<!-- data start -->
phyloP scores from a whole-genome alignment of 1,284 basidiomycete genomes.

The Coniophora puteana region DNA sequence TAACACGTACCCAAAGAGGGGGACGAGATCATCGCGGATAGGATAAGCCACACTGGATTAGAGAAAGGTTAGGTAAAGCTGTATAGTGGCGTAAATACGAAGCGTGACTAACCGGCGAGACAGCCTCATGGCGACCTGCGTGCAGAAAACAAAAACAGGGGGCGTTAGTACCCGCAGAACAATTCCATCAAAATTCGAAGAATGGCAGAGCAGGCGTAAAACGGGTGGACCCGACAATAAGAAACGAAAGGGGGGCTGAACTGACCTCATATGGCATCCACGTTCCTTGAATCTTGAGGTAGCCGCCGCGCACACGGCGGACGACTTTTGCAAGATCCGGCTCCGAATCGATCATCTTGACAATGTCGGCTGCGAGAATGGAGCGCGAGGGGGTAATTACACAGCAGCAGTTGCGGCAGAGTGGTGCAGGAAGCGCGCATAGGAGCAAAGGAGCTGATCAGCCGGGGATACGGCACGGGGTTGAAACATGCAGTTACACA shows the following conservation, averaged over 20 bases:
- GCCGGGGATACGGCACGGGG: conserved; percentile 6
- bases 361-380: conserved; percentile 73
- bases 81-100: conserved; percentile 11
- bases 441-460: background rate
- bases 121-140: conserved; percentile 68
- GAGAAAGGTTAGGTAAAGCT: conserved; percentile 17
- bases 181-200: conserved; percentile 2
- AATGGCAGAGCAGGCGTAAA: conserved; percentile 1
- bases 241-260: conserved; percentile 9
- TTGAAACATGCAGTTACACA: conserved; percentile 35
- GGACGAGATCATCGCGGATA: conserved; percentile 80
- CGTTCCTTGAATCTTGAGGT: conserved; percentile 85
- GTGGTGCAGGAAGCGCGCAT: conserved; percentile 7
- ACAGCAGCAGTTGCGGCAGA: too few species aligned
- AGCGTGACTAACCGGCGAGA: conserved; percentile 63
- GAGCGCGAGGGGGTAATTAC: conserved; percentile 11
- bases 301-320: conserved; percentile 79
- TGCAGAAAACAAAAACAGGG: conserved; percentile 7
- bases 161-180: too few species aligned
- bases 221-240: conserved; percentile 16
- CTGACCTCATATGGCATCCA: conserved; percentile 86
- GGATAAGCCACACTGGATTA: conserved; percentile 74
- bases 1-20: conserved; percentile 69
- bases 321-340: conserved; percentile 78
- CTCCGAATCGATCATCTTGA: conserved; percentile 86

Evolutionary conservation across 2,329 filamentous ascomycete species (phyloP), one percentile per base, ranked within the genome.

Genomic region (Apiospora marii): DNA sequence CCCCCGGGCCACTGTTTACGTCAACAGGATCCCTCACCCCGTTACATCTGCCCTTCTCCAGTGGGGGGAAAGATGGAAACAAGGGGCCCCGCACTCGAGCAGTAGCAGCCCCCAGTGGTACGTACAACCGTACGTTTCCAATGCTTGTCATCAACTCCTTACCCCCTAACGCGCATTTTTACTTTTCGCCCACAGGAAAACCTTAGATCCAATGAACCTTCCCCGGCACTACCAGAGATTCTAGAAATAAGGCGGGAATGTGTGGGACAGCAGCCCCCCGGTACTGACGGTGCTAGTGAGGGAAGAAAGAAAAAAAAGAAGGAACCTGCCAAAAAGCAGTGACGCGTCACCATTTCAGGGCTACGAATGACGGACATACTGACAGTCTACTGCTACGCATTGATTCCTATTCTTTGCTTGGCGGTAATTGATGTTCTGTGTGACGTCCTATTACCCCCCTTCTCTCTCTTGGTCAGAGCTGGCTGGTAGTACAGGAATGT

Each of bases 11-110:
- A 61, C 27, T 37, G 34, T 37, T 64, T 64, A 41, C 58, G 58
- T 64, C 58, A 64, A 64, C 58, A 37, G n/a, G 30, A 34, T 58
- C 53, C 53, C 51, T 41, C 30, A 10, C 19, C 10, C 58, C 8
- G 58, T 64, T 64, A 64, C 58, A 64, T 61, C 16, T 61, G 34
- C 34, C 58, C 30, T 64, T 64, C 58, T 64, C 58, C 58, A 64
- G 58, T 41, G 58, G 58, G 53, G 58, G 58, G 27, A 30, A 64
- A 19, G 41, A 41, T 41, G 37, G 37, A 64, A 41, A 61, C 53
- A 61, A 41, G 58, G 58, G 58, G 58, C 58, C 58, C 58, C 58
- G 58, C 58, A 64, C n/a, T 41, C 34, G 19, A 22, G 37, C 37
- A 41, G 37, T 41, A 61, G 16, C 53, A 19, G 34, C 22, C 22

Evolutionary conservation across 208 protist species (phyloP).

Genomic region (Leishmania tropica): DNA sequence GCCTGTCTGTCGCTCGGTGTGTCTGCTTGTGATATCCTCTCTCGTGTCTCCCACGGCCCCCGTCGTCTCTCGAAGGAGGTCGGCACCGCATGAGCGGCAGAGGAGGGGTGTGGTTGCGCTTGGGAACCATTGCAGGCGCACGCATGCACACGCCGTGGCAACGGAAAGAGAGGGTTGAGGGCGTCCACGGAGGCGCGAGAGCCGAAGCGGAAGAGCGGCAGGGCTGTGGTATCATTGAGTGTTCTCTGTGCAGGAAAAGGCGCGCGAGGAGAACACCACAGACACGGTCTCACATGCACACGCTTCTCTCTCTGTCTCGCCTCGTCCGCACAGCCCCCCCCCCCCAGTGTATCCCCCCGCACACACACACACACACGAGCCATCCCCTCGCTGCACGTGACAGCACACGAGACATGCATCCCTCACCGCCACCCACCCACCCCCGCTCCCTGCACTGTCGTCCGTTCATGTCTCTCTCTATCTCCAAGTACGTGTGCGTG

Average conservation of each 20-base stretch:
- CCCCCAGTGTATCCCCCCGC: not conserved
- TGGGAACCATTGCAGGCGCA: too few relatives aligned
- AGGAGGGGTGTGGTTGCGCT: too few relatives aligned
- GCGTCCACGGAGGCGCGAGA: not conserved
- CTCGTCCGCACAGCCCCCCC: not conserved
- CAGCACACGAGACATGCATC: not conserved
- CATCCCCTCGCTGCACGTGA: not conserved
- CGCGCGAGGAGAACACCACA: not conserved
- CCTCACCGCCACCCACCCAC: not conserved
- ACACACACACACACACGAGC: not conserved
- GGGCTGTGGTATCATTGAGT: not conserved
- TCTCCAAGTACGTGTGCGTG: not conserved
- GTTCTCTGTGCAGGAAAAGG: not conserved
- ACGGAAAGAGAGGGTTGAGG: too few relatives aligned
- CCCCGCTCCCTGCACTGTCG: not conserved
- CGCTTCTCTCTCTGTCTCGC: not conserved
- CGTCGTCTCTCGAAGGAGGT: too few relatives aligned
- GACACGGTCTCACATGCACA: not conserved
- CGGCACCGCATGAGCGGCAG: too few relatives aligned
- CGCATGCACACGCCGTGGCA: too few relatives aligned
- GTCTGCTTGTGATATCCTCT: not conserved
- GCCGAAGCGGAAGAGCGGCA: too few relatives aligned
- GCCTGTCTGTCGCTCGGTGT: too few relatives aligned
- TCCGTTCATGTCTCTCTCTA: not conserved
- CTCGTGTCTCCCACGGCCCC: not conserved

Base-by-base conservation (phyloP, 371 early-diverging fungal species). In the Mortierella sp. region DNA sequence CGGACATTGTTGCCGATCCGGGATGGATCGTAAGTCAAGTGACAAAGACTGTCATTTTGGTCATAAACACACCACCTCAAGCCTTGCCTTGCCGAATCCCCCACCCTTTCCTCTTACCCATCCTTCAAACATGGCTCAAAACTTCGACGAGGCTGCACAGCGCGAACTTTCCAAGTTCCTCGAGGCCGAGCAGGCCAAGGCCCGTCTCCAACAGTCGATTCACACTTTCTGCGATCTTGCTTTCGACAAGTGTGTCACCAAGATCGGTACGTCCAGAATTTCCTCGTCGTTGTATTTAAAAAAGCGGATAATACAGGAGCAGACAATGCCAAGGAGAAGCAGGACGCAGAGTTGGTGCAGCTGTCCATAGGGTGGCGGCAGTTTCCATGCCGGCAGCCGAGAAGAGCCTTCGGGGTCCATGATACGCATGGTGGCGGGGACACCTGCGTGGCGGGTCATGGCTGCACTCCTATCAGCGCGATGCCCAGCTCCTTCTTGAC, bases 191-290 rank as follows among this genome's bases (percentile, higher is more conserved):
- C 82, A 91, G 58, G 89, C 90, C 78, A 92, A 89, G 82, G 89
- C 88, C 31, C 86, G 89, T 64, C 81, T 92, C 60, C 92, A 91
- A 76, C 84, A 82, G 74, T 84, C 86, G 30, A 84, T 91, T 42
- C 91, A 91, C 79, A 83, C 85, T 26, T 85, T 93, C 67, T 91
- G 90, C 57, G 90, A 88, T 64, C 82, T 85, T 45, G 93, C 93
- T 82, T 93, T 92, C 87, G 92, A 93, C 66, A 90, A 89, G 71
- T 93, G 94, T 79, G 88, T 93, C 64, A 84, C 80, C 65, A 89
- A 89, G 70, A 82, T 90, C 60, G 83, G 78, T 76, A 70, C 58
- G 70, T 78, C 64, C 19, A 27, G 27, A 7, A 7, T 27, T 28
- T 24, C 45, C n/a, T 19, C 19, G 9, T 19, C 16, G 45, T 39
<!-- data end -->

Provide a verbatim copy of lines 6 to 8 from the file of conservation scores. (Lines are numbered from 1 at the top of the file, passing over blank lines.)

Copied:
- bases 441-460: background rate
- bases 121-140: conserved; percentile 68
- GAGAAAGGTTAGGTAAAGCT: conserved; percentile 17